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HIVE EXCLUSIVE: Weak Economy Not Likely to Spoil Video’s Q4

31 Aug, 2001 By: Joan Villa

Video and games may be among the few bright spots on the holiday horizon, as retailers from mass merchants to online sellers try to unscramble mixed economic signals and predict consumer spending in the all-important third and fourth quarters.

With the holiday sales season launching next month, consumer confidence is down, layoffs are up and the general retail outlook is a mixed bag of earnings warnings or cautious optimism. Video, however, led by a robust title selection and surging consumer interest in DVD, seems poised to bethe holiday’s big winner.

“This fourth quarter is shaping up to be better than last year and we didn’t think that was possible,” says Joe Malugen, c.e.o. of 1,050-storeMovie Gallery, which recently raised full-year revenue projections amid higher expectations for same-store sales growth through December.

With a healthy sellthrough slate consisting of DreamWorks’ Shrek, theexpected announcement of New Line’s Rush Hour 2, Warner’s Swordfish, theexpected bow of Universal Studios’ Jurassic Park III and numerous special edition DVDs including Paramount’s The Godfather series, WaltDisney’s Snow White and the Seven Dwarfs and 20th Century Fox HomeEntertainment’s Star Wars: Episode 1 — The Phantom Menace, videospecialists will profit both from sales and the boon of low-priced rental product.

“We’re pretty bullish about how strong the year’s going to close given the title selection coming and the DVD format that’s gotten peopleexcited,” says Tom Adams, president of Adams Media Research.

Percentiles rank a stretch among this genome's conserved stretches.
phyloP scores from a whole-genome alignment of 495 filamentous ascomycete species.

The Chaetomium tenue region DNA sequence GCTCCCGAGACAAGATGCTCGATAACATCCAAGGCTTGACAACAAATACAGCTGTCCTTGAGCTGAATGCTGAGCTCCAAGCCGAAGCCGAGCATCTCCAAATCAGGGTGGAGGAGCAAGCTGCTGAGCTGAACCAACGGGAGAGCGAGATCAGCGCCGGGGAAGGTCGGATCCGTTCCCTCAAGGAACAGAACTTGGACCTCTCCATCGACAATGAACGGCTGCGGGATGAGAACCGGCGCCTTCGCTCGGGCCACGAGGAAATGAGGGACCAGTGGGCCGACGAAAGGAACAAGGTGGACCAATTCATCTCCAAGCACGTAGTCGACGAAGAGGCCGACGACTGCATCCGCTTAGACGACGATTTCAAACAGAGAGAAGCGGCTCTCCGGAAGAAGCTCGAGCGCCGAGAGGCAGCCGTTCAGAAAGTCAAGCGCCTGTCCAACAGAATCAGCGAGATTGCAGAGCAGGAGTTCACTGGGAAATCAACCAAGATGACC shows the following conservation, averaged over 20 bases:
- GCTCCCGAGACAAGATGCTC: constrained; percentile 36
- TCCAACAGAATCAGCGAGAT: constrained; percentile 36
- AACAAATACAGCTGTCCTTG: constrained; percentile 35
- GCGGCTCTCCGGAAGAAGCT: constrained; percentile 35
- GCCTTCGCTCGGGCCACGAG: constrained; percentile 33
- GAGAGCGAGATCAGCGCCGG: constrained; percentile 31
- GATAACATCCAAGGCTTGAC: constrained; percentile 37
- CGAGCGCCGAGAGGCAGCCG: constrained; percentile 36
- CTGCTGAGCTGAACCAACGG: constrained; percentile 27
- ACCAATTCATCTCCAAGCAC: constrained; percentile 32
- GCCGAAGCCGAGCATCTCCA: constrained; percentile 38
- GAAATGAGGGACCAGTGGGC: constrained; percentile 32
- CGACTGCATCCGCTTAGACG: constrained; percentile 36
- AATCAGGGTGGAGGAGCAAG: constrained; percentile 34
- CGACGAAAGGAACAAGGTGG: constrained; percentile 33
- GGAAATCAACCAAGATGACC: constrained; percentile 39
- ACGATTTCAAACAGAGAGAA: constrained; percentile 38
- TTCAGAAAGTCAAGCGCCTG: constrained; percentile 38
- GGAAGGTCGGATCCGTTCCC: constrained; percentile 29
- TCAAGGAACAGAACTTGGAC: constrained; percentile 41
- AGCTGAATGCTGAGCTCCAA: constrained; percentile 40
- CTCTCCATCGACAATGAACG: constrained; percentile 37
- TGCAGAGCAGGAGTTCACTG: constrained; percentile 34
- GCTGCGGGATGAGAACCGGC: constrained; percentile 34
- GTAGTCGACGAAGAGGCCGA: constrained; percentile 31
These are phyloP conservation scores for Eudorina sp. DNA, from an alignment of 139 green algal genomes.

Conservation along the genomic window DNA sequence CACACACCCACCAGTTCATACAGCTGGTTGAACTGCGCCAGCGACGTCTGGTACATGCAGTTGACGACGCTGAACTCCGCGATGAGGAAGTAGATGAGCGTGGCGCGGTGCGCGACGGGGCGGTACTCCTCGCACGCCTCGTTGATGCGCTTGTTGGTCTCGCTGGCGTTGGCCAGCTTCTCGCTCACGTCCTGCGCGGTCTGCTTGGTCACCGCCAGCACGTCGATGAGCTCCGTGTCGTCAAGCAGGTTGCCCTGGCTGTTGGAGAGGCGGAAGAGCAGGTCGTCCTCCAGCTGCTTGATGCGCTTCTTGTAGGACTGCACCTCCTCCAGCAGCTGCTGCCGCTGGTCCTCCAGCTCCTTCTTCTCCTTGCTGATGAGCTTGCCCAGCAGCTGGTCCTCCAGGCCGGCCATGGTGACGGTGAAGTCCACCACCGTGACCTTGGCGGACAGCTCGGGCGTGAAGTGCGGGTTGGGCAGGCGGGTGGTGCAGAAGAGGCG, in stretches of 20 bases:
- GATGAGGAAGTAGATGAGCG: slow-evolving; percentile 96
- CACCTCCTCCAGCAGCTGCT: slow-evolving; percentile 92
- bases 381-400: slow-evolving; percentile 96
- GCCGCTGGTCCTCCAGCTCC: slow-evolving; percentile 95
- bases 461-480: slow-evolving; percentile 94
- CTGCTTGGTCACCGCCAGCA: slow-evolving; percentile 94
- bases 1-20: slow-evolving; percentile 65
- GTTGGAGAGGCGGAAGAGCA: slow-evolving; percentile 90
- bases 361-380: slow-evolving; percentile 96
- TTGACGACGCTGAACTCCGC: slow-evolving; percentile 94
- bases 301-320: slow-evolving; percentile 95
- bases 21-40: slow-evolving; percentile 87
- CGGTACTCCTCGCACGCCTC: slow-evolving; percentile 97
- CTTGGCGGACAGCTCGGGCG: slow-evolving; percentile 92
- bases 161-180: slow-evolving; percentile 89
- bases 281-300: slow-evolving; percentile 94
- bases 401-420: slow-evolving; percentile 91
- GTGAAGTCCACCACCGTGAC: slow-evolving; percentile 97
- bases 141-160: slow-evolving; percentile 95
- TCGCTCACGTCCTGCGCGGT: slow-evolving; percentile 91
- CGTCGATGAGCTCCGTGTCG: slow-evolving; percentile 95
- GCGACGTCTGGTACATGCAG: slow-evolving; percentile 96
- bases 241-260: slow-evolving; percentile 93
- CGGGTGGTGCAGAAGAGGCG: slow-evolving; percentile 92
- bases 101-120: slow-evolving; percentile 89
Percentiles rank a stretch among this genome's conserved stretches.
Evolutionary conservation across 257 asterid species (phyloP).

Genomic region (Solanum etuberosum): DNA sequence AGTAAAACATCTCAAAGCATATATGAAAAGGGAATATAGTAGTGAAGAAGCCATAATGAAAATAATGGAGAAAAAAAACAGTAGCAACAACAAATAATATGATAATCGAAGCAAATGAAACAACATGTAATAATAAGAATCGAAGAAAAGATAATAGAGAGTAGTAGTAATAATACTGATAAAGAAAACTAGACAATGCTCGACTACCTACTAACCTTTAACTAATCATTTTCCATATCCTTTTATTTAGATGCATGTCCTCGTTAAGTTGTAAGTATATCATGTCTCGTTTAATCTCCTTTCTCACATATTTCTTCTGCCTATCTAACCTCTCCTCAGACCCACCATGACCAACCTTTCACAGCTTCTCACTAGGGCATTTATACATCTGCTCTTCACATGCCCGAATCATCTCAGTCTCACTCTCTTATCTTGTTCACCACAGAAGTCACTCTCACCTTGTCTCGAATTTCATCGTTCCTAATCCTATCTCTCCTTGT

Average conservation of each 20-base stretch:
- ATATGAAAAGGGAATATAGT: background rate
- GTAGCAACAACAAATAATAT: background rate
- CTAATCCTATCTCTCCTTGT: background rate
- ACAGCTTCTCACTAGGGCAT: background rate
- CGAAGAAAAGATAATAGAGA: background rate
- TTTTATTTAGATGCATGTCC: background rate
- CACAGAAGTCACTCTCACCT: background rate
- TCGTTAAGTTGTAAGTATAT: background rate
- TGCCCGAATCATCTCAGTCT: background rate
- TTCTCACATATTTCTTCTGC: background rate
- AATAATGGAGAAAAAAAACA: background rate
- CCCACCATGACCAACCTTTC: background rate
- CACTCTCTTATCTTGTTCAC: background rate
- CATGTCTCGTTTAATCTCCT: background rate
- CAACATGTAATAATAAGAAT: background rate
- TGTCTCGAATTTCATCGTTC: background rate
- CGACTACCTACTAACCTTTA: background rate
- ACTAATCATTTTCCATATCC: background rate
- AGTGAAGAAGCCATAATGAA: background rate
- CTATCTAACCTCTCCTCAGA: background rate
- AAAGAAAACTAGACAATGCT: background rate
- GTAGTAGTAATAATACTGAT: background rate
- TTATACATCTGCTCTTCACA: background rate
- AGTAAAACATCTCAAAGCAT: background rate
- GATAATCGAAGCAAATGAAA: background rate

Alexander & Associates projects $3 billion in VHS and DVD sellthrough sales for the final 13 weeks of the year, consisting of 36% DVDpurchases totaling 71 million units. The flipside, however, is that while there are 23 million DVD players, a full 70 million homes have VCRs only, putting VHS high on many shoppers’ lists, says president Bob Alexander.

“The conventional wisdom is that the purchase market is going to be more heavily DVD than VHS this fourth quarter,” says Alexander, who disagrees with the theory. “We think the market is going to want VHS. We thinkit’s undershipped and we don’t think buyers are going to reorder. And if you don’t put it on the shelf you’re not going to make the sale.”

Alexander believes the size of the VHS market may be under-tracked by reporting services such as VideoScan, which does not get data fromAmazon.com or Toys ‘R’ Us. And those lost VHS units may represent a VHS opportunity for retailers.

Studios, too, are aware of the paradox that DVD may be driving excitement in the business but the real purchase power may still belong to the 93 million VCR households.